• I think I need to spend some time researching competitions and other ways I can publish shorter works. I just need to get onto that – and to writing shorter works :S With my blog, should I mention it even though I don’t have followers that number in the thousands? Thank you for your helpful comments, yet again 🙂

  3. I think you can mention your blog and try publishing short stories at smaller presses. I use the submission grinder for ideas of where to submit things. I made a goal of submitting so many things every week. It can be disappointing. I’m over 400 submissions for just over 50 publications and they are mostly in smaller presses. Keep moving forward. That’s the key.

    • Thank you for the advice 🙂 School holidays are coming up, and it might be a good opportunity to start on some short stories! I guess the hardest part is knowing where to start. Once I an idea of whats out there, it won’t seem so daunting, I suppose.

  4. This is such an interesting post (again!). Heartfelt thanks. I think the bottom line is easily established. Our profession / work / call it what you want is essentially creative in nature. If we have the talent, it’ll shine through. That’s good enough for me.

  5. All of the websites say you don’t need any writing credentials, but they also suggest submitting to short story places to have being published on your resume. Yeah, my bio is the same, a whole lot of nothing.

  6. So, it looks like I’m going to have to get some short stories going. I guess they can always be novellas/short stories that are part of my series. I might even be able to flesh out some backstory when I do 🙂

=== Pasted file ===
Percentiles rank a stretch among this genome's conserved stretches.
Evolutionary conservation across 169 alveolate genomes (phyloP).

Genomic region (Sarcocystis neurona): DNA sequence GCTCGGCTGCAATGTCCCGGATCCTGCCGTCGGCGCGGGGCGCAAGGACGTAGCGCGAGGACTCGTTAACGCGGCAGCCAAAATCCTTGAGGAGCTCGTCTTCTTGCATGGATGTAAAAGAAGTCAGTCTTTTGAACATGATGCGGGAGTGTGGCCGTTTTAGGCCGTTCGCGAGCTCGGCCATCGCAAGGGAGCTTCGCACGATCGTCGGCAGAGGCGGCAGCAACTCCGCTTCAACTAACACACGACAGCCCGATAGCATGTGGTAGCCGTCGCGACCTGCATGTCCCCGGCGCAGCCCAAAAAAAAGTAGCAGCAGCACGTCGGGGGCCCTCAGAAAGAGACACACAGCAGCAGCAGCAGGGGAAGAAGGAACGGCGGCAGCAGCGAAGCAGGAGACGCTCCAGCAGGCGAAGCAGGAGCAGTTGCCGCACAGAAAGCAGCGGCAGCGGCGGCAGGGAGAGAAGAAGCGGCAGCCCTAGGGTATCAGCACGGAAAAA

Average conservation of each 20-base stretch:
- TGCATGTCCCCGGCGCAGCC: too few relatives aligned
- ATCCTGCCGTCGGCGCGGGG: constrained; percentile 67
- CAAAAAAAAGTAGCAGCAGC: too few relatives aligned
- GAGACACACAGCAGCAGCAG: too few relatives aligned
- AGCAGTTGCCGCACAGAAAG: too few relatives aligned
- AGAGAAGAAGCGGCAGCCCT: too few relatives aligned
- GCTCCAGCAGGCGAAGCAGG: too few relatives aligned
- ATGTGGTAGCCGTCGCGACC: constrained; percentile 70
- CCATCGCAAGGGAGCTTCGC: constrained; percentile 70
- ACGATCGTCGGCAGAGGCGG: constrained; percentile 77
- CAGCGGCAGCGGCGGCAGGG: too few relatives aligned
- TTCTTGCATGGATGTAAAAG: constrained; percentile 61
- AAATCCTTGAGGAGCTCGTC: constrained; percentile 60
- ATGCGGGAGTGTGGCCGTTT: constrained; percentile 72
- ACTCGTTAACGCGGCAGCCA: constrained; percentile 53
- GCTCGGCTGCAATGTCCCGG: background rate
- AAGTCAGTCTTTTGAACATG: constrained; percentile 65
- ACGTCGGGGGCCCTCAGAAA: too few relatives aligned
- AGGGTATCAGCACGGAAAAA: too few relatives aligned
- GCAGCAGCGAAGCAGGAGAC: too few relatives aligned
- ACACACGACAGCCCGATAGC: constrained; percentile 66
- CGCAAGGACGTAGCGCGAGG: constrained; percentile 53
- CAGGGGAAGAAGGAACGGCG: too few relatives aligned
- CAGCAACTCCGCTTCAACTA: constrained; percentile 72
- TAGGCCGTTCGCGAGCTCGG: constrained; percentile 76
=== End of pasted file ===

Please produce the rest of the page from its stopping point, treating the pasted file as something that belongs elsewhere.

7. The more I read of your worries, Lorelle, the more I think I will give all that a miss and self-publish! You have 776 followers to date, that figure is not to be sneezed at. I once read a post by a publisher who said she would not even look at an author who was not prepared to launch an authors platform. Your blog is an asset. Do mention it. I wouldn’t waste time on the short stories, that’s a backward step while you are pushing a novel. If your story is good enough, the lack of other published works does not matter. 🙂

  8. I’m trying really hard to work on the quality of the writing they will scan first. Thanks to your advice, I found that the synopsis may not even be read and that the first few pages of the MS are most important 🙂 Now that I’m hunting agents, that query letter will have to be super sharp. I’m almost with you, though, With all this work I’m doing, I’m closer and closer to trying self publishing lol.

  9. In my experience (I’ve been at this game for a while), you can have 10 questions and get 80 different answers to each. Agents want this? Agents want that? It’s easy to become obsessed with trying to be all things to all people. If you veer in X direction to please Agent Y, Agents A and B will hate what you’ve done.

    I like the idea you’ve suggested elsewhere of looking at others’ successful pitches. We learn a lot by imitation. If there’s a certain gee-whiz quality that a majority of successful pitches have, that’s worth copying. I do worry because what I’m working on now is so between genres. What works for other genres might not work for this un-generic book. But I like the idea of seeing what has worked for others. Thanks!

    • You have brought up a valuable point and it highlights one of my biggest problems. I have this knee-jerk reaction to every tweet and blog that provides advice on tastes and trends, where I try to tailor my query to appeal to more agents. But what I forget is that while I’m making myself more vanilla, lets say, I might be losing the few that would appreciate the wilder side of me – and those few may be all I need 🙂 After all, it would take a crazy person to be a fan of my work. And maybe that’s just what I need 🙂